While last year’s job market was remarkably strong, the technology industry was an exception.
After a massive hiring spree in the first two years of the pandemic, industry giants like Amazon and Meta reversed course in 2022. There were at least 154,000 layoffs from more than 1,000 tech companies last year, according to Layoffs.fyi, a website that has been tracking tech layoffs since March 2020.
The site’s numbers — which are likely an undercount — have continued at a brisk clip in 2023, with more than 26,000 layoffs recorded so far this year.
“The number of actual layoffs is going to be much higher than what̵[ads1]7;s on the site just because most layoffs go unreported,” Layoffs.fyi creator Roger Lee told USA TODAY. “Unfortunately, I don’t see the layoffs disappearing anytime soon.”
Which tech companies are making layoffs?
Layoffs.fyi data shows the US tech companies that trimmed the most jobs last year include:
- Meta: 11,000.
- Amazon: 10,000.
- Cisco: 4100.
- Caravan: NOK 4,000.
- Twitter: 3700.
Are tech companies freezing hiring?
Job openings for tech jobs fell nearly 30% from January to December last year, while hiring in the industry fell 23%, according to December data from talent acquisition firm iCIMS.
Bed Bath & Beyond layoffs:More layoffs at Bed Bath & Beyond looming as sales slump and bankruptcy fears loom
Why are there so many layoffs right now?
Shutdowns had a major effect on consumption. Experiences like travel or restaurants were largely off the table, so people started shifting their discretionary spending to products from tech companies like Amazon and Peloton.
But it didn’t take long for consumers to start returning to their pre-pandemic spending patterns, according to Rucha Vankudre, senior economist at labor market research firm Lightcast.
“What we’re seeing is really just a kind of renormalization,” Vankudre said. “And that means that in many cases these firms are overstaffed.”
Higher interest rates also play a role in layoffs, according to Daniel Keum, an associate professor of business at Columbia Business School.
“It’s not that big tech is short of money, but they’re making huge investments in new risky business areas. And these things have become much more expensive to fund. So they’re pulling back,” Keum said.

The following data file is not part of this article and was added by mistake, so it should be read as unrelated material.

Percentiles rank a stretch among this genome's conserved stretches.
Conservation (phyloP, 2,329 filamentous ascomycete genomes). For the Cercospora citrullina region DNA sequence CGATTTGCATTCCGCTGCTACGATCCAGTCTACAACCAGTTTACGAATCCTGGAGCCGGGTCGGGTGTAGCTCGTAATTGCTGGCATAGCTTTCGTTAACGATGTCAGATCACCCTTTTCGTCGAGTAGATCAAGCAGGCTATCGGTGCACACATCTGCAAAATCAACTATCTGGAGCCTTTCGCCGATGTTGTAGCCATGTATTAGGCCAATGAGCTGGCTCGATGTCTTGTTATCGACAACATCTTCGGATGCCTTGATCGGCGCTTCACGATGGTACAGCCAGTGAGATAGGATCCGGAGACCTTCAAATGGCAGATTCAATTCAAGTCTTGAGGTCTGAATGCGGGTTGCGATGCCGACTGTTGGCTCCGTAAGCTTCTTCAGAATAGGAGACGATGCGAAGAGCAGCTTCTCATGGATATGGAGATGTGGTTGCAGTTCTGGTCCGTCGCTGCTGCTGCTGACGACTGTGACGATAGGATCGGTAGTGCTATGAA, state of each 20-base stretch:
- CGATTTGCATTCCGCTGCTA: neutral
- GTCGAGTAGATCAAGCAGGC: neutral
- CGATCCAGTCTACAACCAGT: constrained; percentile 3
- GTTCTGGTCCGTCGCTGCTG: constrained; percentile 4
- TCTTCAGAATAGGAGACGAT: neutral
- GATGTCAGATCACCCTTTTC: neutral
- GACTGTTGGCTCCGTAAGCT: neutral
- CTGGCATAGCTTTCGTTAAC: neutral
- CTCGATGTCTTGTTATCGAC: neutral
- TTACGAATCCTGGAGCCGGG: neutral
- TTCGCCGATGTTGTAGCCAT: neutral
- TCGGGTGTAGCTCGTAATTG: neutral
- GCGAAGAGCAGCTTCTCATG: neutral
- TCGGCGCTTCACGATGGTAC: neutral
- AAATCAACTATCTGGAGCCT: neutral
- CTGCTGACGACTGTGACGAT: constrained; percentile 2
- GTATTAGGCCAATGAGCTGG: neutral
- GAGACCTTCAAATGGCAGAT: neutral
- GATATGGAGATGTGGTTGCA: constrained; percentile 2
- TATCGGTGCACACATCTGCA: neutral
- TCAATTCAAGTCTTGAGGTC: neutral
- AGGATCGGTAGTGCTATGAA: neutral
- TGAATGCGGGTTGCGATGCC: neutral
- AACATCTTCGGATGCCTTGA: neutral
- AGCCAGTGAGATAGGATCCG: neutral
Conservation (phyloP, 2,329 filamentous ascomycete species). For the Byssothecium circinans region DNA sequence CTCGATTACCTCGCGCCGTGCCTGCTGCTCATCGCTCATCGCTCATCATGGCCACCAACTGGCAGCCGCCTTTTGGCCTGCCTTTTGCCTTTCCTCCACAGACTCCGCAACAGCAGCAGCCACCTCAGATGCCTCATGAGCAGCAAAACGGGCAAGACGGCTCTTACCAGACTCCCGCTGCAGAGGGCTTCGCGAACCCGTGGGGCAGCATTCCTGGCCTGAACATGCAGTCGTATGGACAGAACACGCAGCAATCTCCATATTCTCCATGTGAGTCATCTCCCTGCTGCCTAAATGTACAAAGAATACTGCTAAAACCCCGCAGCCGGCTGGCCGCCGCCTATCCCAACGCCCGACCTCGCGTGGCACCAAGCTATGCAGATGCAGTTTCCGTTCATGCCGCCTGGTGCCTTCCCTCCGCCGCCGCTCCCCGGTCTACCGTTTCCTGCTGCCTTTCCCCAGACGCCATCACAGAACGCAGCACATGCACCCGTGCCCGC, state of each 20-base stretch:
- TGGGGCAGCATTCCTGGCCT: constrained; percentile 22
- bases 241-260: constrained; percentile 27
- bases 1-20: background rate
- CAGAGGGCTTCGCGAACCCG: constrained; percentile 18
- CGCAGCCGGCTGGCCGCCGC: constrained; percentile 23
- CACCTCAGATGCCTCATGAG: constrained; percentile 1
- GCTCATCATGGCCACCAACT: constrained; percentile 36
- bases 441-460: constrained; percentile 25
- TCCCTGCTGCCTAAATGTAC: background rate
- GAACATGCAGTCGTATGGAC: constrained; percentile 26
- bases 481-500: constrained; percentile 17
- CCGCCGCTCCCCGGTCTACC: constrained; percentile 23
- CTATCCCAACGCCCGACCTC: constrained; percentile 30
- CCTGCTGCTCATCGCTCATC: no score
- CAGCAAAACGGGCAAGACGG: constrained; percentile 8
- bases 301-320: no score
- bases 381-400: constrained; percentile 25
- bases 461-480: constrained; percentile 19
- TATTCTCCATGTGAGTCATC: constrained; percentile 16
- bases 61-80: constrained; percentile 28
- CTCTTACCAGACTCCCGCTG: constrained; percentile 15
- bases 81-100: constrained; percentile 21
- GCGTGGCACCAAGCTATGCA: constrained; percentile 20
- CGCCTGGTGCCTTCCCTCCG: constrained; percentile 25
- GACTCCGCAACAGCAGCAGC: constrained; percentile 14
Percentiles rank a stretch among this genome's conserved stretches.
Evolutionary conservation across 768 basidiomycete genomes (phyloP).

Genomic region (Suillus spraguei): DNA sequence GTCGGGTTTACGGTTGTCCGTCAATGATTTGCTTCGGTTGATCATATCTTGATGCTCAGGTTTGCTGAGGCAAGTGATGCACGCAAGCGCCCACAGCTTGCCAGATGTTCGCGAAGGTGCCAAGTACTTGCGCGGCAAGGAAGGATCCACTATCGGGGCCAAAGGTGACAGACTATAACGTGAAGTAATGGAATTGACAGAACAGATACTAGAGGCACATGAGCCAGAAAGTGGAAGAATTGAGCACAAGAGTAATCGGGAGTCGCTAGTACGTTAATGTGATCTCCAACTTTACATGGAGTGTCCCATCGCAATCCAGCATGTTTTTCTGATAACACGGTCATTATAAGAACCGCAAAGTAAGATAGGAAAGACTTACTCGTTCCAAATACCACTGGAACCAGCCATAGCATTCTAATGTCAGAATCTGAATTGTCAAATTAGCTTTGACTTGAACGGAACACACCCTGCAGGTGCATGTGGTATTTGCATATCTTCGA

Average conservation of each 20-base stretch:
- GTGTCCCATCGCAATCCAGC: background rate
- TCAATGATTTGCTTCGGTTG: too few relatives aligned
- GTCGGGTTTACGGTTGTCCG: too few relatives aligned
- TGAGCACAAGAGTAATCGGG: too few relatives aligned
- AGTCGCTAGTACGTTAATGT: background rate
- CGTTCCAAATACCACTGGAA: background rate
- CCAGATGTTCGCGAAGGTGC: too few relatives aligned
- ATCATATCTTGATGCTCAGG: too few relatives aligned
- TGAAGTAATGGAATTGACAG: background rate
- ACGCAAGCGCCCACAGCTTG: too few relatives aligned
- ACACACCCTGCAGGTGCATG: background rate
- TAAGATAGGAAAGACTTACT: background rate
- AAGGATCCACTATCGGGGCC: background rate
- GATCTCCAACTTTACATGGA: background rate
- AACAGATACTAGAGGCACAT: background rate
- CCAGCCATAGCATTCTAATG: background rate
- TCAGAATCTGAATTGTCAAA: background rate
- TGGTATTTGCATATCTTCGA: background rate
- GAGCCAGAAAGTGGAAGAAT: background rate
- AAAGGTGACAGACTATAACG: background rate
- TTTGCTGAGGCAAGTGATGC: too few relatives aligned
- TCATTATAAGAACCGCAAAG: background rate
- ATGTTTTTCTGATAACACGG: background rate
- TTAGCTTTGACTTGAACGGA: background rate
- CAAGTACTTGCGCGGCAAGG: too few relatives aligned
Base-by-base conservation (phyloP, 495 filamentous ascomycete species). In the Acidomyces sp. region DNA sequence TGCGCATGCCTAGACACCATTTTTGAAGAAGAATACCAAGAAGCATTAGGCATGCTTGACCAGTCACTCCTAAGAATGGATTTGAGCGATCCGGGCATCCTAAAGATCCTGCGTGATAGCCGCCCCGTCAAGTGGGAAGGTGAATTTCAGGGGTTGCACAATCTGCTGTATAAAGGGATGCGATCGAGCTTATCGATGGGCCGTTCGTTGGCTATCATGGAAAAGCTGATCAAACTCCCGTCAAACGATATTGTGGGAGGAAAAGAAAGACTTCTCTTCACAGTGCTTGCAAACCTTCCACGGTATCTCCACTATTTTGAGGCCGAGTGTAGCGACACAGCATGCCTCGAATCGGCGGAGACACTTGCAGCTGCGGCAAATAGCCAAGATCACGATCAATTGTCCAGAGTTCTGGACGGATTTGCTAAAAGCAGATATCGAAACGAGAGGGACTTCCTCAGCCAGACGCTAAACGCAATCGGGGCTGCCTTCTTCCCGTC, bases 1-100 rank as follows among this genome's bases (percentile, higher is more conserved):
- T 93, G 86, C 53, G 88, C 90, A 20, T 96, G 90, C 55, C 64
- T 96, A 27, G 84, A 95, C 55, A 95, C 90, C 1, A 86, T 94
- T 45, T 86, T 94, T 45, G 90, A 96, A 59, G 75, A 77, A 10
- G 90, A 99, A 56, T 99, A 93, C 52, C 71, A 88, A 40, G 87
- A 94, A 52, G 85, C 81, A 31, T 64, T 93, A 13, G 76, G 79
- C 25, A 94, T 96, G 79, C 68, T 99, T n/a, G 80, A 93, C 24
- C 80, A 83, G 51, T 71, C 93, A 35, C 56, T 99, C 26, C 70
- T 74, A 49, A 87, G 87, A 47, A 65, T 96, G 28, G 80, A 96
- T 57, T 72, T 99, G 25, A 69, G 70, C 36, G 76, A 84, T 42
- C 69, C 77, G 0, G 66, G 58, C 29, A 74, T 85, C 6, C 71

Will technical layoffs continue in 2023?
Lee started Layoffs.fyi in March 2020 to help laid-off tech workers gain visibility and land new jobs.
“Honestly, in 2021 I was thinking about taking the site down because I thought it had served its purpose,” Lee said. “I would not expect that we would see another wave of layoffs going forward until 2022 to 2023.”
As of Wednesday, Layoffs.fyi has already tracked over 100 companies that made more than 26,000 layoffs in 2023.
Key layoff announcements so far this year include:
- Amazon: 8,000.
- Salesforce: 8,000.
- Coin base: 950.
Microsoft also confirmed on Wednesday that it would reduce its workforce by 10,000 people this year.
Terminations from Salesforce:Salesforce to cut 10% of workforce due to broader technology layoffs
Lee is hopeful that industry cutbacks will begin to ease by the end of the year if rate hikes slow.
Keum said tech layoffs are likely to spread to small and midsize tech companies this year as venture capitalists tighten their costs.
“You will see a sort of gradual curling out from the big tech to the broader tech industry. The layoffs will be a little more widespread,” he said.
Job Report:Employment outside agriculture increased by 223,000
Will layoffs spread to other industries in 2023?
While certain industries such as technology and media have seen an influx of layoffs, the broader labor market has remained solid.
The US economy added 4.5 million jobs last year, and the unemployment rate in December fell from 3.7% to 3.5% to match a 50-year low.
“Across the economy, this is not a problem we see,” Vankudre said. “This really seems quite niche (for the tech industry) at the moment.”
Holiday bonuses:As recession fears grow and worker shortages ease, holiday bonuses shrink in 2022
You can follow USA TODAY reporter Bailey Schulz on Twitter @bailey_schulz and subscribe to our free Daily Money newsletter here for personal finance tips and business news every Monday through Friday.